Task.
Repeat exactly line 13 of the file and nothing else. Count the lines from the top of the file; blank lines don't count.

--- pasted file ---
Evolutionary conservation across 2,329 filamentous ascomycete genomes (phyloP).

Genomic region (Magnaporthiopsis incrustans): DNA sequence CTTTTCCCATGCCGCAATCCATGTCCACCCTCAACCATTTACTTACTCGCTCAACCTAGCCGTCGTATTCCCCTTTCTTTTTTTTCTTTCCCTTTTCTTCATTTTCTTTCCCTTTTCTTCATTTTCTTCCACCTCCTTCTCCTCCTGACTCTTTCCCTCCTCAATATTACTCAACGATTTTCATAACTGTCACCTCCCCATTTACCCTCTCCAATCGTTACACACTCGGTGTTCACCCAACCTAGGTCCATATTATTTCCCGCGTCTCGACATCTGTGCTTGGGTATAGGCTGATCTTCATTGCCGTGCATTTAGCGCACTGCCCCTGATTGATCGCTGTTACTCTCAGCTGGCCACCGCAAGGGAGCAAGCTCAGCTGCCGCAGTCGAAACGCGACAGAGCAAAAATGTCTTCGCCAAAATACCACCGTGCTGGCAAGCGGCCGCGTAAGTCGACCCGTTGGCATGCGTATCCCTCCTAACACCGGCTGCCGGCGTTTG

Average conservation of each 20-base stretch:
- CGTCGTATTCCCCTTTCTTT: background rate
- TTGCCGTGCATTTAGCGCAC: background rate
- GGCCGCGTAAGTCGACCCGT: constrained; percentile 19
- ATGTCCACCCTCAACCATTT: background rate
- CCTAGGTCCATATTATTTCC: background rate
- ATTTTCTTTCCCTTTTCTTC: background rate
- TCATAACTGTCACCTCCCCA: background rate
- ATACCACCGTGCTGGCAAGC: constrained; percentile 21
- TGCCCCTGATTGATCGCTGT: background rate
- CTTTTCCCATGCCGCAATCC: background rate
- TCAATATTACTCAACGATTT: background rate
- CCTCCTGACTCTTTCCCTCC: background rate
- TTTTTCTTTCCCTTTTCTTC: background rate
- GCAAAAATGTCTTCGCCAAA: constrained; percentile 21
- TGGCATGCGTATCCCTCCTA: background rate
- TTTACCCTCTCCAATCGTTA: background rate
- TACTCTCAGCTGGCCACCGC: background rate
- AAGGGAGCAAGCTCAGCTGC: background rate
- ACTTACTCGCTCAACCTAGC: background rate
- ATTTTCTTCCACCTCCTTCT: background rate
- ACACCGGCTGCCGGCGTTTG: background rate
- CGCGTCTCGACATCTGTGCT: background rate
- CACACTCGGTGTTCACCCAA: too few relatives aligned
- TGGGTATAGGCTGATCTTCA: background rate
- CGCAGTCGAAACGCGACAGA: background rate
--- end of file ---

- CTTTTCCCATGCCGCAATCC: background rate